Wednesday 15 May 2024

We’re all trying to find the Guy who did this … The Disapplication of the Illegal Migration Act in Northern Ireland


Professor Colin Murray, Newcastle Law School

Photo credit: Wknight94, via Wikimedia Commons



The courtroom was anything but packed on a grey Monday morning in Belfast. There were no camera crews outside. And yet, for a small band of cognoscenti who gathered to hear Humphreys J’s decision, something significant was about to happen. The UK Government’s keystone migration legislation, the Illegal Migration Act 2023 (providing for the “outsourcing” of asylum claims to third countries), was about to be confronted with the fact that it had made extensive rights commitments specific to Northern Ireland within the UK-EU Withdrawal Agreement. Either these immigration measures were going to be found not to apply to Northern Ireland, or some violence was going to be inflicted upon the rights commitments made to Northern Ireland.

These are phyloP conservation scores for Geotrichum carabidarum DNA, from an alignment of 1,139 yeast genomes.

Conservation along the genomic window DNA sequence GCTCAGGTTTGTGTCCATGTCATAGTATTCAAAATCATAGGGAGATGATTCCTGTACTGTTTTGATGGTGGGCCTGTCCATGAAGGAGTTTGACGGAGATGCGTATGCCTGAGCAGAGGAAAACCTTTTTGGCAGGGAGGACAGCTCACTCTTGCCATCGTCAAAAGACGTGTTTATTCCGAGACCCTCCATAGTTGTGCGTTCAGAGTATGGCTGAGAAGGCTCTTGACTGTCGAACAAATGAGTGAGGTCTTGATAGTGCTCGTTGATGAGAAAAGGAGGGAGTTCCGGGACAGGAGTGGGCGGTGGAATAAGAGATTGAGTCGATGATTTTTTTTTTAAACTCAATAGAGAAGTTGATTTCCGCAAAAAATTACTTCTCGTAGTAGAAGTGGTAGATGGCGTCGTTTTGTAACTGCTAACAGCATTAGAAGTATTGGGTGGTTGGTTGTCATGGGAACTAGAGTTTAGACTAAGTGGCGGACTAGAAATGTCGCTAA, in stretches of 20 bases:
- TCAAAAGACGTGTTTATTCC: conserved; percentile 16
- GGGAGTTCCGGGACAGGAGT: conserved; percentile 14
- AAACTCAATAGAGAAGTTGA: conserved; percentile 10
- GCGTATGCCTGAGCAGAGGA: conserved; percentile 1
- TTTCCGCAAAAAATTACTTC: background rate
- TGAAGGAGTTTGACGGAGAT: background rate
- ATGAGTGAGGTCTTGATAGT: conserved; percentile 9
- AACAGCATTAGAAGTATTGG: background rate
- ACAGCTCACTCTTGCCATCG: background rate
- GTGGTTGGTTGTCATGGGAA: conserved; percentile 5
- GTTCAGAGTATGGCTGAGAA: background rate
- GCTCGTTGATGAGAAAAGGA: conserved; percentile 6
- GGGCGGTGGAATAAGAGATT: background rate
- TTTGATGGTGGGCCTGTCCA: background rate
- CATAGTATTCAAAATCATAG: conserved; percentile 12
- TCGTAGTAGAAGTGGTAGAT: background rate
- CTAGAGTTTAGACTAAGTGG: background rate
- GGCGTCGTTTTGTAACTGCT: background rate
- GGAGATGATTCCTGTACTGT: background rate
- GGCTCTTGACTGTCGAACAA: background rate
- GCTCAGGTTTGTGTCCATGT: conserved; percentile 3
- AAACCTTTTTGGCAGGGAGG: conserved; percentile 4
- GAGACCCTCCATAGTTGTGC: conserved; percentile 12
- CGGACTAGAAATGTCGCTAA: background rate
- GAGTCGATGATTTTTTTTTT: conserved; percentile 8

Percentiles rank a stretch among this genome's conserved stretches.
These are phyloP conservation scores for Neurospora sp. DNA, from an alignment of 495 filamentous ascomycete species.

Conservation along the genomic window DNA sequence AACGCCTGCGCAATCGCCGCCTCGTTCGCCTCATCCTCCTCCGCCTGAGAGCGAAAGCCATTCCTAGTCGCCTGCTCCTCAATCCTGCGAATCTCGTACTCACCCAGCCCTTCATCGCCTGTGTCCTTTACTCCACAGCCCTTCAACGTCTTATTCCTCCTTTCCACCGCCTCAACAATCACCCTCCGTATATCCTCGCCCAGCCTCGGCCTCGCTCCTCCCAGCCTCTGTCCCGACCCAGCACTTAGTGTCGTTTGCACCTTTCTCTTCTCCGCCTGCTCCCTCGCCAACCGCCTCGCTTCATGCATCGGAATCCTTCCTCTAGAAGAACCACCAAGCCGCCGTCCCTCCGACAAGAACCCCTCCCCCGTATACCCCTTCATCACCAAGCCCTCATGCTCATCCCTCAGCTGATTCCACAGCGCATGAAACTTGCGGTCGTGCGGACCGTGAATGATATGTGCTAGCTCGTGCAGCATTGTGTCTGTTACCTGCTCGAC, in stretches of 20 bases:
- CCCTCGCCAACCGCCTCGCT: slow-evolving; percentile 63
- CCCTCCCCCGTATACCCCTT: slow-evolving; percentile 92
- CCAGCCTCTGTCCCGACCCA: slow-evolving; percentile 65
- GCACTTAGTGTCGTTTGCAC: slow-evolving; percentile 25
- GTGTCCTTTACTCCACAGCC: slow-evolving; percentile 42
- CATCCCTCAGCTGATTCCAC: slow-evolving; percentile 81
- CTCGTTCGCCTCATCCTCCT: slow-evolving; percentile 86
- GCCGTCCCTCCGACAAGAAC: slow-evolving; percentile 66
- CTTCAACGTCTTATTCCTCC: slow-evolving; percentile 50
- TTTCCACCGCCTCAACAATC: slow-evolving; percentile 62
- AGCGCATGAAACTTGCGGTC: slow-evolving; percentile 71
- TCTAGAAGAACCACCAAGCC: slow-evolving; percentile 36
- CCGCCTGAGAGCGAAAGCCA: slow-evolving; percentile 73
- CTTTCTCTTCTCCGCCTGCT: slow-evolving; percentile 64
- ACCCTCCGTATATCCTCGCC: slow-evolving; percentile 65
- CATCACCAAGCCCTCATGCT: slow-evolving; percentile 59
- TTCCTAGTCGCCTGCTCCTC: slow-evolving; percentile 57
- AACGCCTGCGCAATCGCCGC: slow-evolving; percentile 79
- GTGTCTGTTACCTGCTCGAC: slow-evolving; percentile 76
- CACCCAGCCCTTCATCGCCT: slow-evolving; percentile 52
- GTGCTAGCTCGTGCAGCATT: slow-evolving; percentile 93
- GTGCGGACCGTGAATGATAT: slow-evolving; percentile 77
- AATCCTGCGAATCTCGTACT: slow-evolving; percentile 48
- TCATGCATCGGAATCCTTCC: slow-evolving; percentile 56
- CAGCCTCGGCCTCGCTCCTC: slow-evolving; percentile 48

The momentousness of this moment should not have come as a surprise; the workings of Article 2 of the Windsor Framework were settled as far back as 2018, whereas other special post-Brexit provisions for Northern Ireland have been repeatedly redrawn. In 2021, its operation was described by the UK Government as “not controversial”, at a time when they were eager to see significant changes to other parts of the then Protocol. The significance of Article 2 has been highlighted many, many, many times on this blog. So how did the judgment in Re NIHRC’s Application sneak up on the UK Government?